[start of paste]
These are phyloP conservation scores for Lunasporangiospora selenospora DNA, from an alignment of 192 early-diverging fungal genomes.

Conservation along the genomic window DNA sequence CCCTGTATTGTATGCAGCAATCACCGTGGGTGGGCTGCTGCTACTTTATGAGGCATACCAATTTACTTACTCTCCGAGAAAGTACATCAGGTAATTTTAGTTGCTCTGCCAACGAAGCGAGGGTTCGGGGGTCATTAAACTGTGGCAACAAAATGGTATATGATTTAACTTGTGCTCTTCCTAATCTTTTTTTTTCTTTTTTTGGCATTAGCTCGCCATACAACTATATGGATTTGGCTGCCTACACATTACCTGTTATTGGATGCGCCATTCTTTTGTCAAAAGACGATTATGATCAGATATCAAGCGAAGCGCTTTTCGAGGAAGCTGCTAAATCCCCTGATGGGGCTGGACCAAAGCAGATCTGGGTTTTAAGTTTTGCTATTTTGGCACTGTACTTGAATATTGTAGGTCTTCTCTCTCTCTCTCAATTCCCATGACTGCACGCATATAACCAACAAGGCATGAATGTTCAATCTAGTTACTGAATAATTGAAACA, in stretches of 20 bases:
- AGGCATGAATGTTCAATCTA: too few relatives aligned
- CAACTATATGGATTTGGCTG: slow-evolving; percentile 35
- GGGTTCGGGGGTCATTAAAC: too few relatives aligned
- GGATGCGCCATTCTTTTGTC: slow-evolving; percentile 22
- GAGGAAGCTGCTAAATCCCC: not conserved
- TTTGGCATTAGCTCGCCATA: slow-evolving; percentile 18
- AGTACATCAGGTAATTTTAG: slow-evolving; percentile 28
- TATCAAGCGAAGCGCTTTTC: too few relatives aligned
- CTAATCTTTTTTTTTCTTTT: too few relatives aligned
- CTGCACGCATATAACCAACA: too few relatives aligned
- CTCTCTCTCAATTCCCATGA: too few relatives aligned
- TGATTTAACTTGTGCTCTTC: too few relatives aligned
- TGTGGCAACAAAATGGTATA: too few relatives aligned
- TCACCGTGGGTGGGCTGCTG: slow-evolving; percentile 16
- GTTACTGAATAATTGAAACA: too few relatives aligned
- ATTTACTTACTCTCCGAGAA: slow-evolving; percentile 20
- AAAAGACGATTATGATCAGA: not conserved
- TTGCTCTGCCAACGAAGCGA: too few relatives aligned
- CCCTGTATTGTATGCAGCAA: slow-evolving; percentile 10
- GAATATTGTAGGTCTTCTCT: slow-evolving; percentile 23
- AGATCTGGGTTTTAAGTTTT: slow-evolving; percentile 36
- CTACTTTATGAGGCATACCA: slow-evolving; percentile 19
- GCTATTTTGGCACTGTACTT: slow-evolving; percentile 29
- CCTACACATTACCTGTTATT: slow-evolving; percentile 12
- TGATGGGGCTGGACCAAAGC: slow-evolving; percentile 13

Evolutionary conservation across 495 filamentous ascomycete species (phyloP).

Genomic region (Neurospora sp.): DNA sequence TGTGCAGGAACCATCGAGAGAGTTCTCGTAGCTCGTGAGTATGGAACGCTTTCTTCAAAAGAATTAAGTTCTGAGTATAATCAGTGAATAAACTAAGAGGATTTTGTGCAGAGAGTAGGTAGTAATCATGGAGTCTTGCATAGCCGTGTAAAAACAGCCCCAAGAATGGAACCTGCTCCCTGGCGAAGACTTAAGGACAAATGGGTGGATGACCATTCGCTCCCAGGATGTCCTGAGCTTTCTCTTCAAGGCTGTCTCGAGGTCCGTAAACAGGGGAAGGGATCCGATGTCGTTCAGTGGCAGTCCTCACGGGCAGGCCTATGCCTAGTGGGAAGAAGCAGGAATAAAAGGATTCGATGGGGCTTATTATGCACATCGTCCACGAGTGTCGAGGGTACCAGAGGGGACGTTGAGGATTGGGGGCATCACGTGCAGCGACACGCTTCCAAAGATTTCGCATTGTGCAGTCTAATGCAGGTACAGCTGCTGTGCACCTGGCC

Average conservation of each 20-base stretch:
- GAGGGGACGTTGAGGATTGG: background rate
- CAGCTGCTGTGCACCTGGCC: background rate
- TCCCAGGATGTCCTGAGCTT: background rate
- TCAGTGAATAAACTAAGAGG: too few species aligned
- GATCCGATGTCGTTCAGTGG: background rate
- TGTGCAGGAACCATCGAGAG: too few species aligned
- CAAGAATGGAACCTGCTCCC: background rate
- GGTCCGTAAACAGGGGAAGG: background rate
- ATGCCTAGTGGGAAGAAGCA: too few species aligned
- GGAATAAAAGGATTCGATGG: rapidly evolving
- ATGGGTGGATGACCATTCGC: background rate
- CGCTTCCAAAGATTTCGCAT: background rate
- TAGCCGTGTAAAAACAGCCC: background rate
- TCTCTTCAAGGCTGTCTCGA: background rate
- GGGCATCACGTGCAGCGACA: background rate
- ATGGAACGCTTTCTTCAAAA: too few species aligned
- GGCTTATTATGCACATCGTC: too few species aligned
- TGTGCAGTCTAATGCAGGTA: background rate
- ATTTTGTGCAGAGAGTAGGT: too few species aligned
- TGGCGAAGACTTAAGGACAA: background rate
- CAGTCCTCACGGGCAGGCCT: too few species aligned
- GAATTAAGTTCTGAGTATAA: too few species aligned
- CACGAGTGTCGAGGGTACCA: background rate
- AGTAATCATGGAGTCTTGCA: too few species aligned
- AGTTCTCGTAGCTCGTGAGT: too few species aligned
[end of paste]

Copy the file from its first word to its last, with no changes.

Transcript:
These are phyloP conservation scores for Lunasporangiospora selenospora DNA, from an alignment of 192 early-diverging fungal genomes.

Conservation along the genomic window DNA sequence CCCTGTATTGTATGCAGCAATCACCGTGGGTGGGCTGCTGCTACTTTATGAGGCATACCAATTTACTTACTCTCCGAGAAAGTACATCAGGTAATTTTAGTTGCTCTGCCAACGAAGCGAGGGTTCGGGGGTCATTAAACTGTGGCAACAAAATGGTATATGATTTAACTTGTGCTCTTCCTAATCTTTTTTTTTCTTTTTTTGGCATTAGCTCGCCATACAACTATATGGATTTGGCTGCCTACACATTACCTGTTATTGGATGCGCCATTCTTTTGTCAAAAGACGATTATGATCAGATATCAAGCGAAGCGCTTTTCGAGGAAGCTGCTAAATCCCCTGATGGGGCTGGACCAAAGCAGATCTGGGTTTTAAGTTTTGCTATTTTGGCACTGTACTTGAATATTGTAGGTCTTCTCTCTCTCTCTCAATTCCCATGACTGCACGCATATAACCAACAAGGCATGAATGTTCAATCTAGTTACTGAATAATTGAAACA, in stretches of 20 bases:
- AGGCATGAATGTTCAATCTA: too few relatives aligned
- CAACTATATGGATTTGGCTG: slow-evolving; percentile 35
- GGGTTCGGGGGTCATTAAAC: too few relatives aligned
- GGATGCGCCATTCTTTTGTC: slow-evolving; percentile 22
- GAGGAAGCTGCTAAATCCCC: not conserved
- TTTGGCATTAGCTCGCCATA: slow-evolving; percentile 18
- AGTACATCAGGTAATTTTAG: slow-evolving; percentile 28
- TATCAAGCGAAGCGCTTTTC: too few relatives aligned
- CTAATCTTTTTTTTTCTTTT: too few relatives aligned
- CTGCACGCATATAACCAACA: too few relatives aligned
- CTCTCTCTCAATTCCCATGA: too few relatives aligned
- TGATTTAACTTGTGCTCTTC: too few relatives aligned
- TGTGGCAACAAAATGGTATA: too few relatives aligned
- TCACCGTGGGTGGGCTGCTG: slow-evolving; percentile 16
- GTTACTGAATAATTGAAACA: too few relatives aligned
- ATTTACTTACTCTCCGAGAA: slow-evolving; percentile 20
- AAAAGACGATTATGATCAGA: not conserved
- TTGCTCTGCCAACGAAGCGA: too few relatives aligned
- CCCTGTATTGTATGCAGCAA: slow-evolving; percentile 10
- GAATATTGTAGGTCTTCTCT: slow-evolving; percentile 23
- AGATCTGGGTTTTAAGTTTT: slow-evolving; percentile 36
- CTACTTTATGAGGCATACCA: slow-evolving; percentile 19
- GCTATTTTGGCACTGTACTT: slow-evolving; percentile 29
- CCTACACATTACCTGTTATT: slow-evolving; percentile 12
- TGATGGGGCTGGACCAAAGC: slow-evolving; percentile 13

Evolutionary conservation across 495 filamentous ascomycete species (phyloP).

Genomic region (Neurospora sp.): DNA sequence TGTGCAGGAACCATCGAGAGAGTTCTCGTAGCTCGTGAGTATGGAACGCTTTCTTCAAAAGAATTAAGTTCTGAGTATAATCAGTGAATAAACTAAGAGGATTTTGTGCAGAGAGTAGGTAGTAATCATGGAGTCTTGCATAGCCGTGTAAAAACAGCCCCAAGAATGGAACCTGCTCCCTGGCGAAGACTTAAGGACAAATGGGTGGATGACCATTCGCTCCCAGGATGTCCTGAGCTTTCTCTTCAAGGCTGTCTCGAGGTCCGTAAACAGGGGAAGGGATCCGATGTCGTTCAGTGGCAGTCCTCACGGGCAGGCCTATGCCTAGTGGGAAGAAGCAGGAATAAAAGGATTCGATGGGGCTTATTATGCACATCGTCCACGAGTGTCGAGGGTACCAGAGGGGACGTTGAGGATTGGGGGCATCACGTGCAGCGACACGCTTCCAAAGATTTCGCATTGTGCAGTCTAATGCAGGTACAGCTGCTGTGCACCTGGCC

Average conservation of each 20-base stretch:
- GAGGGGACGTTGAGGATTGG: background rate
- CAGCTGCTGTGCACCTGGCC: background rate
- TCCCAGGATGTCCTGAGCTT: background rate
- TCAGTGAATAAACTAAGAGG: too few species aligned
- GATCCGATGTCGTTCAGTGG: background rate
- TGTGCAGGAACCATCGAGAG: too few species aligned
- CAAGAATGGAACCTGCTCCC: background rate
- GGTCCGTAAACAGGGGAAGG: background rate
- ATGCCTAGTGGGAAGAAGCA: too few species aligned
- GGAATAAAAGGATTCGATGG: rapidly evolving
- ATGGGTGGATGACCATTCGC: background rate
- CGCTTCCAAAGATTTCGCAT: background rate
- TAGCCGTGTAAAAACAGCCC: background rate
- TCTCTTCAAGGCTGTCTCGA: background rate
- GGGCATCACGTGCAGCGACA: background rate
- ATGGAACGCTTTCTTCAAAA: too few species aligned
- GGCTTATTATGCACATCGTC: too few species aligned
- TGTGCAGTCTAATGCAGGTA: background rate
- ATTTTGTGCAGAGAGTAGGT: too few species aligned
- TGGCGAAGACTTAAGGACAA: background rate
- CAGTCCTCACGGGCAGGCCT: too few species aligned
- GAATTAAGTTCTGAGTATAA: too few species aligned
- CACGAGTGTCGAGGGTACCA: background rate
- AGTAATCATGGAGTCTTGCA: too few species aligned
- AGTTCTCGTAGCTCGTGAGT: too few species aligned